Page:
TCS helps create Artist Jeff Wall's "Dead Troops Talk"

During the 1980s, Soviet Russia invaded Afghanistan, attempting to quell the Mujahadeen Resistance and occupy the country. The Resistance responded with guerilla tactics, sabotage, and land mines. After 9 years, the Soviets withdrew, leaving the country war-torn and shattered, with no one a winner, yet much lost on both sides.

Vancouver Artist/Photographer Jeff Wall is renowned for his gigantic color transparencies, combining actors, sets, crews, and digital manipulation into "one-frame cinematic productions". In 1992, Wall decided to distill a tableaux of the horror of a single moment of the Soviet-Afghan conflict. As a result, Dead Troops Talk was created.

"Dead Troops Talk" Cinematographic photograph © 1992 Jeff Wall
For a very large format, HD version of the work, click here or here

The work presents a scene in which "soldiers who have just been killed on the battlefield are re-animated, engaging with each other in what [Wall] describes as a 'dialogue of the dead'." source

13 Red Army soldiers are depicted; they've just been ambushed. In their frozen netherworld, they display various reactions to their wounds and fate: surprise, shock, despair, and humor. The wounds are graphic, explicit, and disturbing. One soldier, head in hand, seems to lament his fate, the side of his face ripped open by shrapnel, his shattered jaw exposed:

Another lies pale, having bled out from an obliterated right lower leg. A skinny recruit stares in silent horror at his surrounding comrades, seemingly unaware that his hands and the top of his head have been blown off, raw bone ends and brains visible:

Meanwhile a chubby infantryman fingers his disemboweled belly playfully while piggy-back riding another dead fool, who seems to play/tease with yet another casualty, who dangles a mutilated shred of flesh before them.:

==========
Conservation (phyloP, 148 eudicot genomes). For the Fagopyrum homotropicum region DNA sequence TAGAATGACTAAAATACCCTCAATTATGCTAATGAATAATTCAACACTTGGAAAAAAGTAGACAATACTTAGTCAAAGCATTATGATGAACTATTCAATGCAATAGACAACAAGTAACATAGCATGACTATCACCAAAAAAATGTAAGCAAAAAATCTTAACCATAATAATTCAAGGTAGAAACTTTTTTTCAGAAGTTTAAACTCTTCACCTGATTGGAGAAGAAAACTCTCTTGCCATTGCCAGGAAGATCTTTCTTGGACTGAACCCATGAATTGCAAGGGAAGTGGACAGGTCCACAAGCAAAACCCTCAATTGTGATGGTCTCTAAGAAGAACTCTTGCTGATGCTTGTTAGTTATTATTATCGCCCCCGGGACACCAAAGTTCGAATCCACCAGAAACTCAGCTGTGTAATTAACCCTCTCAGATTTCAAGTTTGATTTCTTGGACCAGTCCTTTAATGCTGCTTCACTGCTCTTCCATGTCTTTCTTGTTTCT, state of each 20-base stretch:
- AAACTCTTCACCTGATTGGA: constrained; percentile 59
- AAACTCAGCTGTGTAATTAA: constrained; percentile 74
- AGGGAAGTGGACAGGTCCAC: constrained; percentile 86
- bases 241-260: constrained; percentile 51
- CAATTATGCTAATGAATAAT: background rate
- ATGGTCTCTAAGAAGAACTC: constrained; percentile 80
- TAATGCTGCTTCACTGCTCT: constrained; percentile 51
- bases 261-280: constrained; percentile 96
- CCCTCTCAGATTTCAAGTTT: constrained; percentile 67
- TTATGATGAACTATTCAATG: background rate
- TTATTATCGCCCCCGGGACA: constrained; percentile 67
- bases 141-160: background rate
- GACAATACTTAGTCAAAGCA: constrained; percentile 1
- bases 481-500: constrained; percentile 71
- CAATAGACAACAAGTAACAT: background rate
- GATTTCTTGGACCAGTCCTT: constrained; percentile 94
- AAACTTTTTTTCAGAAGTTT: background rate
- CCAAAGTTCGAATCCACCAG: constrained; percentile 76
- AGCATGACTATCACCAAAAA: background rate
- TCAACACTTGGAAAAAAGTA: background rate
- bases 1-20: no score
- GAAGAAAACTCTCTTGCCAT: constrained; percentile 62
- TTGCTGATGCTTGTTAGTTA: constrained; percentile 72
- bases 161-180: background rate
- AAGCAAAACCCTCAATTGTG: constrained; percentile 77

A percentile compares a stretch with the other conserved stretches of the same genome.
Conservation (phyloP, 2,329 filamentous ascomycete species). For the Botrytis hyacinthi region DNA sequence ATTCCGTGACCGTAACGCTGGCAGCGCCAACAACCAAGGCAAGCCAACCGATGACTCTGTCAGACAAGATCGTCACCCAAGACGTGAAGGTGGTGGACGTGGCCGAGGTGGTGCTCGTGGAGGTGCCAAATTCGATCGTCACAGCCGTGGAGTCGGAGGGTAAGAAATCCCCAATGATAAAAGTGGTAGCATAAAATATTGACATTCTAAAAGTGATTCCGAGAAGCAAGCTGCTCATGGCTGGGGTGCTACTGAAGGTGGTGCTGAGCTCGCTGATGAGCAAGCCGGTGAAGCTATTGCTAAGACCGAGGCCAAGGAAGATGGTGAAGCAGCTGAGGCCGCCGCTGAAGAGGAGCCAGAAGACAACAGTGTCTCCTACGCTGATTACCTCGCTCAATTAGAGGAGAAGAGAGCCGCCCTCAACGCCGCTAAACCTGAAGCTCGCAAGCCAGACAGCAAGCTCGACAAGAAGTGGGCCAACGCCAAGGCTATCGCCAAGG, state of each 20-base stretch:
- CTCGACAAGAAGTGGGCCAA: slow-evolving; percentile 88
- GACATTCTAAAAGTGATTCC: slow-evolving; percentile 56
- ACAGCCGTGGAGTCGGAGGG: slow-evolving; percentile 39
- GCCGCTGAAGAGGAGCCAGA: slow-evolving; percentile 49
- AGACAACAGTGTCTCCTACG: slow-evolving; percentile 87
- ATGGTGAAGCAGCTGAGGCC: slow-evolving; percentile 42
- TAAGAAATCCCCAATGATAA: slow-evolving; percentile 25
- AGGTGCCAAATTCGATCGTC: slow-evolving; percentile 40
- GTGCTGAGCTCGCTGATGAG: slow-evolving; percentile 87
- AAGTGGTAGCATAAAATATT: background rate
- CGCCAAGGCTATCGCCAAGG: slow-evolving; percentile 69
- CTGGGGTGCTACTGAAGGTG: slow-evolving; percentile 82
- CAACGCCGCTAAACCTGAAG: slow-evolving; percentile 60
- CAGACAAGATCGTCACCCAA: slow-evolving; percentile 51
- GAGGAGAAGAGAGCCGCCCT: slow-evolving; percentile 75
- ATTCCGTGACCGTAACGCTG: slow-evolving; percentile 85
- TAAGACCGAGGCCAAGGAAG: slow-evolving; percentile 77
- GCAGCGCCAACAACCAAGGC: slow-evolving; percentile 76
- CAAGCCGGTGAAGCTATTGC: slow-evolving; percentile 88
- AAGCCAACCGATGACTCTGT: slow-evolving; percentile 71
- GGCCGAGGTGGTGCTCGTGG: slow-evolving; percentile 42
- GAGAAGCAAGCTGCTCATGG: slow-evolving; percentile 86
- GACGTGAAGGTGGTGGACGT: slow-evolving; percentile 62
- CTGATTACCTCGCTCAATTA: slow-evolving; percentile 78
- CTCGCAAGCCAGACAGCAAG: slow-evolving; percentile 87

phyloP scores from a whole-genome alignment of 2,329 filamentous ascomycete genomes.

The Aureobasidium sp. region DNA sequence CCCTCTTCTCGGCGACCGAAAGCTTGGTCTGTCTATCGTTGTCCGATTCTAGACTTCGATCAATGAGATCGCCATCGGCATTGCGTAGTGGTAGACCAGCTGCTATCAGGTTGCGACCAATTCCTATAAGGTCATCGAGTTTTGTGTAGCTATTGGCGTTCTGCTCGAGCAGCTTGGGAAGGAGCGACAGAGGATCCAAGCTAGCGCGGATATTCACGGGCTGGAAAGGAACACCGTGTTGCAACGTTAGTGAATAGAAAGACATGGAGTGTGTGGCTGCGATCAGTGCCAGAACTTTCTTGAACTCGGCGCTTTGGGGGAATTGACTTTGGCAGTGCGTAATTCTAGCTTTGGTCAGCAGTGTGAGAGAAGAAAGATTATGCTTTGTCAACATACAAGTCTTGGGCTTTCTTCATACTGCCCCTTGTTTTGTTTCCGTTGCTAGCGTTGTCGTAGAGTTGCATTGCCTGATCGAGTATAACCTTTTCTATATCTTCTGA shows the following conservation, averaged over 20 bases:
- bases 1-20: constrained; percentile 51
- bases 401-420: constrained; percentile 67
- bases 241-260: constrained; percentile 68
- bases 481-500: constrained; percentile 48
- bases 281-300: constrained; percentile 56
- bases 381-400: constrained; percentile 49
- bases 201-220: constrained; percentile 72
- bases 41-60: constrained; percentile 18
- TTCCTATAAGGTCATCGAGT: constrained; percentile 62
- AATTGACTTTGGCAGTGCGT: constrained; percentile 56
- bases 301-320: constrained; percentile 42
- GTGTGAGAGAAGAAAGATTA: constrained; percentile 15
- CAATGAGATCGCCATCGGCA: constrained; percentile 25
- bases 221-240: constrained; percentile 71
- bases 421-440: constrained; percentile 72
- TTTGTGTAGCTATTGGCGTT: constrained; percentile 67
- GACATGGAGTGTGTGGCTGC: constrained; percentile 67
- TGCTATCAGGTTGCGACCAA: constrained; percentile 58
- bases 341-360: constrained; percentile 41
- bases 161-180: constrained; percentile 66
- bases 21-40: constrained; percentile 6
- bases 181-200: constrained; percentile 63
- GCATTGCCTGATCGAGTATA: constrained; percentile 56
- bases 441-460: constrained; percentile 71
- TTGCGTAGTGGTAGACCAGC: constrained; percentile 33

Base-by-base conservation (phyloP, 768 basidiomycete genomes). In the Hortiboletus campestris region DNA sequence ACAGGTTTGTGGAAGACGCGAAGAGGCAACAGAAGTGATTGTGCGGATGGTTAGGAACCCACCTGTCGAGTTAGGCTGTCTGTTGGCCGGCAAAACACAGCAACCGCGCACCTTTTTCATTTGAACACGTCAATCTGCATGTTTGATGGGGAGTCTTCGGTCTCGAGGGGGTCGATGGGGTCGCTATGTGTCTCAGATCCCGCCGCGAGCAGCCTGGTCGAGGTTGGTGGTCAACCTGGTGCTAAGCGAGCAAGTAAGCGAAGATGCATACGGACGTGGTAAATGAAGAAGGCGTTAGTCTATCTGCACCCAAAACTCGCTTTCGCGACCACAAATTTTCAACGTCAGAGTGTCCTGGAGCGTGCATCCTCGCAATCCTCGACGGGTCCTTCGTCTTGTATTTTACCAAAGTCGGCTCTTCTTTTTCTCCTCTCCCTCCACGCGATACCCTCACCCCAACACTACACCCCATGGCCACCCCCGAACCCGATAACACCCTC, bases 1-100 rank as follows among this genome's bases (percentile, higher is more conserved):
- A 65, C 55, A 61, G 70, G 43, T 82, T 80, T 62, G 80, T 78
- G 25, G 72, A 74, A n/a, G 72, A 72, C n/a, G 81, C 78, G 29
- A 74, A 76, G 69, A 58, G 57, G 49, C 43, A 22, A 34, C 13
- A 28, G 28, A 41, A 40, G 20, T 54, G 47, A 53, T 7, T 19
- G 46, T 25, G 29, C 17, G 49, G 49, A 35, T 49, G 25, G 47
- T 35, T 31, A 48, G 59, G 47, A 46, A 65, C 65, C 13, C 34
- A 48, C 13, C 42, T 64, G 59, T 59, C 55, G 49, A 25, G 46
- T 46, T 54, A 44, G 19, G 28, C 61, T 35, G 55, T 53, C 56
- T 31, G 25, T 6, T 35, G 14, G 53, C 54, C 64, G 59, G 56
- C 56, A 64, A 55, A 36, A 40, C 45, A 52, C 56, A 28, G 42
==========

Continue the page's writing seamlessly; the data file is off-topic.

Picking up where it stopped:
The wounds, body parts, and makeup effects, as created by Rick Lazzarini and The Character Shop, were amazingly accurate and complex. TCS collaborated with Jeff Wall to develop the gory imagery to be incorporated into the scene. As research, Rick and his crew pored through graphic forensics imagery, studying sinew, bullet damage, bone fracture, ripped and shredded flesh. They then made life casts of the actors, sculpted the horrendous injuries with astounding realism, made molds, and produced final castings from foam latexes and polyurethanes. These were finished with incredibly realistic paint schemes and detail, down to individually punched hairs. Some items were done as prosthetics, others were standalone pieces that had to be positioned extremely precisely in space, and then added to the scene later, in a complex and groundbreaking (for its time) digital composition. Lazzarini and crew traveled to Vancouver for a week toWall's temporary studio, applying the pieces, painting blood, pouring blood, pooling blood, and spattering it, aging it with dirt, drying and cracking it with hair dryers, until the look was as authentic looking, and totally believable as possible. Hours had passed since their ambush, so the blood has long gone from bright, fresh reds to dark, coagulated maroons and dusty browns. As Film Director Guillermo Del Toro once remarked: "Nobody makes fake blood look as real as you do, Lazz!".

"Dead Troops Talk" exists as a giant Cibachrome backlit transparency, measuring 2290 x 4170 mm (7.5 ft tall by 14 ft wide), and was exhibited at the Tate Modern from October 2005 to January 2006.

The Character Shop is proud to have been contributed to the success of this work, and always provides a high level of enthusiasm, experience, creativity, innovation, and respect, whether the project is a Broadway Show, a film, a commercial, or an Artists' concept come to life.

Links to more articles and information about Jeff Wall's Dead Troops Talk:


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